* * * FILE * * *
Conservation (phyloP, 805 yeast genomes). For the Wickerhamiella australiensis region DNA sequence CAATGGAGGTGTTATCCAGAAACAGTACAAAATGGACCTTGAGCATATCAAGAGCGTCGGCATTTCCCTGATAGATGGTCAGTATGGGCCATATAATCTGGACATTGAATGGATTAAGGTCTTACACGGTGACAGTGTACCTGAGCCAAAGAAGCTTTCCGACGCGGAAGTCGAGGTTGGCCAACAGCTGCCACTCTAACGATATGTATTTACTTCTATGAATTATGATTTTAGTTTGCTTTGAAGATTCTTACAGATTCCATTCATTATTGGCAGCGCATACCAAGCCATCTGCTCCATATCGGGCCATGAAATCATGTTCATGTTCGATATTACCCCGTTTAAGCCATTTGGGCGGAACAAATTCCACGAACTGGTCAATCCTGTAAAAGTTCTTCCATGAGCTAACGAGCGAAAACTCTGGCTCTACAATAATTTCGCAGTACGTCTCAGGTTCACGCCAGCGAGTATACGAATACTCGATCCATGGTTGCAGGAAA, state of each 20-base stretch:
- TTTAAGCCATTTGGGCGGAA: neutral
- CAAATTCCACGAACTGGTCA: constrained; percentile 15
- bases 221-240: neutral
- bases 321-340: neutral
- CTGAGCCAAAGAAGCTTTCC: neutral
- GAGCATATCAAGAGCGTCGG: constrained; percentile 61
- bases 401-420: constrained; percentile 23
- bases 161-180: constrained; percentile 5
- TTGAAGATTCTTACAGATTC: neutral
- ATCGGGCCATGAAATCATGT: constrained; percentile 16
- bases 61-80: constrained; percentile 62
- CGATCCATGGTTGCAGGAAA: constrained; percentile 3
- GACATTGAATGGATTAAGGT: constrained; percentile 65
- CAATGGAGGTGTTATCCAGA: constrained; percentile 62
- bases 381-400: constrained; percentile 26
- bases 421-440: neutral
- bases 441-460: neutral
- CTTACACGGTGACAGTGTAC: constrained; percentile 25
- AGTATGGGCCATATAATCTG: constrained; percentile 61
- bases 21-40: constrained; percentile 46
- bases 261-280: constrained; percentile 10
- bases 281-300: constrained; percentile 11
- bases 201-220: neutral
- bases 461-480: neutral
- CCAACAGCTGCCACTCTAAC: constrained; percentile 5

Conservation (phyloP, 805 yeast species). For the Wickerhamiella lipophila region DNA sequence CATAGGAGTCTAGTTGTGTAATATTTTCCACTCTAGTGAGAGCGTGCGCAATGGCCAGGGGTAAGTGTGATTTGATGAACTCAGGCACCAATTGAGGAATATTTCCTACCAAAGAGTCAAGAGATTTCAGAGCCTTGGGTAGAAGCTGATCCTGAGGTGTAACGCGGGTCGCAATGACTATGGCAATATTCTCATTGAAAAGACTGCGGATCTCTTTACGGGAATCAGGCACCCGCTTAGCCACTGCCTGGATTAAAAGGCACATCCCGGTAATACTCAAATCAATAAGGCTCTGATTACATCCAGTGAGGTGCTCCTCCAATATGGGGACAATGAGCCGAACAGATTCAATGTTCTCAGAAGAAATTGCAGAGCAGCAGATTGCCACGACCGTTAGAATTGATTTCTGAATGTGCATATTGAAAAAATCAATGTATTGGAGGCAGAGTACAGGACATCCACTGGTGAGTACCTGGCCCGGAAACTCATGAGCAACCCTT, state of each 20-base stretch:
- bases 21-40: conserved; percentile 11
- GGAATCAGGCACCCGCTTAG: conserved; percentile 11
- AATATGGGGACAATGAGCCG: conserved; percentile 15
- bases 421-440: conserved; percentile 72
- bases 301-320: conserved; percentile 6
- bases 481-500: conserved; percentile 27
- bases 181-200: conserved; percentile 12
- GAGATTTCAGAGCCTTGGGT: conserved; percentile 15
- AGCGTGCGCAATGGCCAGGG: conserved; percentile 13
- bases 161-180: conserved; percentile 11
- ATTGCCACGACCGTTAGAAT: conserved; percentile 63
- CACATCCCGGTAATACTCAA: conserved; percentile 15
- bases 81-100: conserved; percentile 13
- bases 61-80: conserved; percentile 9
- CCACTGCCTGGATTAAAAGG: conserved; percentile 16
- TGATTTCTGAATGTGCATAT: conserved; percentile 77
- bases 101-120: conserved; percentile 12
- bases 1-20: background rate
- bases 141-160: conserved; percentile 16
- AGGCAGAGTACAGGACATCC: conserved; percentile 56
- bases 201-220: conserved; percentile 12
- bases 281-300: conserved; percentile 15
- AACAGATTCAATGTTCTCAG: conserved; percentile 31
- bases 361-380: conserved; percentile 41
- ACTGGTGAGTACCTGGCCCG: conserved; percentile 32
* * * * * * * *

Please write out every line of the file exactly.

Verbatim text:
Conservation (phyloP, 805 yeast genomes). For the Wickerhamiella australiensis region DNA sequence CAATGGAGGTGTTATCCAGAAACAGTACAAAATGGACCTTGAGCATATCAAGAGCGTCGGCATTTCCCTGATAGATGGTCAGTATGGGCCATATAATCTGGACATTGAATGGATTAAGGTCTTACACGGTGACAGTGTACCTGAGCCAAAGAAGCTTTCCGACGCGGAAGTCGAGGTTGGCCAACAGCTGCCACTCTAACGATATGTATTTACTTCTATGAATTATGATTTTAGTTTGCTTTGAAGATTCTTACAGATTCCATTCATTATTGGCAGCGCATACCAAGCCATCTGCTCCATATCGGGCCATGAAATCATGTTCATGTTCGATATTACCCCGTTTAAGCCATTTGGGCGGAACAAATTCCACGAACTGGTCAATCCTGTAAAAGTTCTTCCATGAGCTAACGAGCGAAAACTCTGGCTCTACAATAATTTCGCAGTACGTCTCAGGTTCACGCCAGCGAGTATACGAATACTCGATCCATGGTTGCAGGAAA, state of each 20-base stretch:
- TTTAAGCCATTTGGGCGGAA: neutral
- CAAATTCCACGAACTGGTCA: constrained; percentile 15
- bases 221-240: neutral
- bases 321-340: neutral
- CTGAGCCAAAGAAGCTTTCC: neutral
- GAGCATATCAAGAGCGTCGG: constrained; percentile 61
- bases 401-420: constrained; percentile 23
- bases 161-180: constrained; percentile 5
- TTGAAGATTCTTACAGATTC: neutral
- ATCGGGCCATGAAATCATGT: constrained; percentile 16
- bases 61-80: constrained; percentile 62
- CGATCCATGGTTGCAGGAAA: constrained; percentile 3
- GACATTGAATGGATTAAGGT: constrained; percentile 65
- CAATGGAGGTGTTATCCAGA: constrained; percentile 62
- bases 381-400: constrained; percentile 26
- bases 421-440: neutral
- bases 441-460: neutral
- CTTACACGGTGACAGTGTAC: constrained; percentile 25
- AGTATGGGCCATATAATCTG: constrained; percentile 61
- bases 21-40: constrained; percentile 46
- bases 261-280: constrained; percentile 10
- bases 281-300: constrained; percentile 11
- bases 201-220: neutral
- bases 461-480: neutral
- CCAACAGCTGCCACTCTAAC: constrained; percentile 5

Conservation (phyloP, 805 yeast species). For the Wickerhamiella lipophila region DNA sequence CATAGGAGTCTAGTTGTGTAATATTTTCCACTCTAGTGAGAGCGTGCGCAATGGCCAGGGGTAAGTGTGATTTGATGAACTCAGGCACCAATTGAGGAATATTTCCTACCAAAGAGTCAAGAGATTTCAGAGCCTTGGGTAGAAGCTGATCCTGAGGTGTAACGCGGGTCGCAATGACTATGGCAATATTCTCATTGAAAAGACTGCGGATCTCTTTACGGGAATCAGGCACCCGCTTAGCCACTGCCTGGATTAAAAGGCACATCCCGGTAATACTCAAATCAATAAGGCTCTGATTACATCCAGTGAGGTGCTCCTCCAATATGGGGACAATGAGCCGAACAGATTCAATGTTCTCAGAAGAAATTGCAGAGCAGCAGATTGCCACGACCGTTAGAATTGATTTCTGAATGTGCATATTGAAAAAATCAATGTATTGGAGGCAGAGTACAGGACATCCACTGGTGAGTACCTGGCCCGGAAACTCATGAGCAACCCTT, state of each 20-base stretch:
- bases 21-40: conserved; percentile 11
- GGAATCAGGCACCCGCTTAG: conserved; percentile 11
- AATATGGGGACAATGAGCCG: conserved; percentile 15
- bases 421-440: conserved; percentile 72
- bases 301-320: conserved; percentile 6
- bases 481-500: conserved; percentile 27
- bases 181-200: conserved; percentile 12
- GAGATTTCAGAGCCTTGGGT: conserved; percentile 15
- AGCGTGCGCAATGGCCAGGG: conserved; percentile 13
- bases 161-180: conserved; percentile 11
- ATTGCCACGACCGTTAGAAT: conserved; percentile 63
- CACATCCCGGTAATACTCAA: conserved; percentile 15
- bases 81-100: conserved; percentile 13
- bases 61-80: conserved; percentile 9
- CCACTGCCTGGATTAAAAGG: conserved; percentile 16
- TGATTTCTGAATGTGCATAT: conserved; percentile 77
- bases 101-120: conserved; percentile 12
- bases 1-20: background rate
- bases 141-160: conserved; percentile 16
- AGGCAGAGTACAGGACATCC: conserved; percentile 56
- bases 201-220: conserved; percentile 12
- bases 281-300: conserved; percentile 15
- AACAGATTCAATGTTCTCAG: conserved; percentile 31
- bases 361-380: conserved; percentile 41
- ACTGGTGAGTACCTGGCCCG: conserved; percentile 32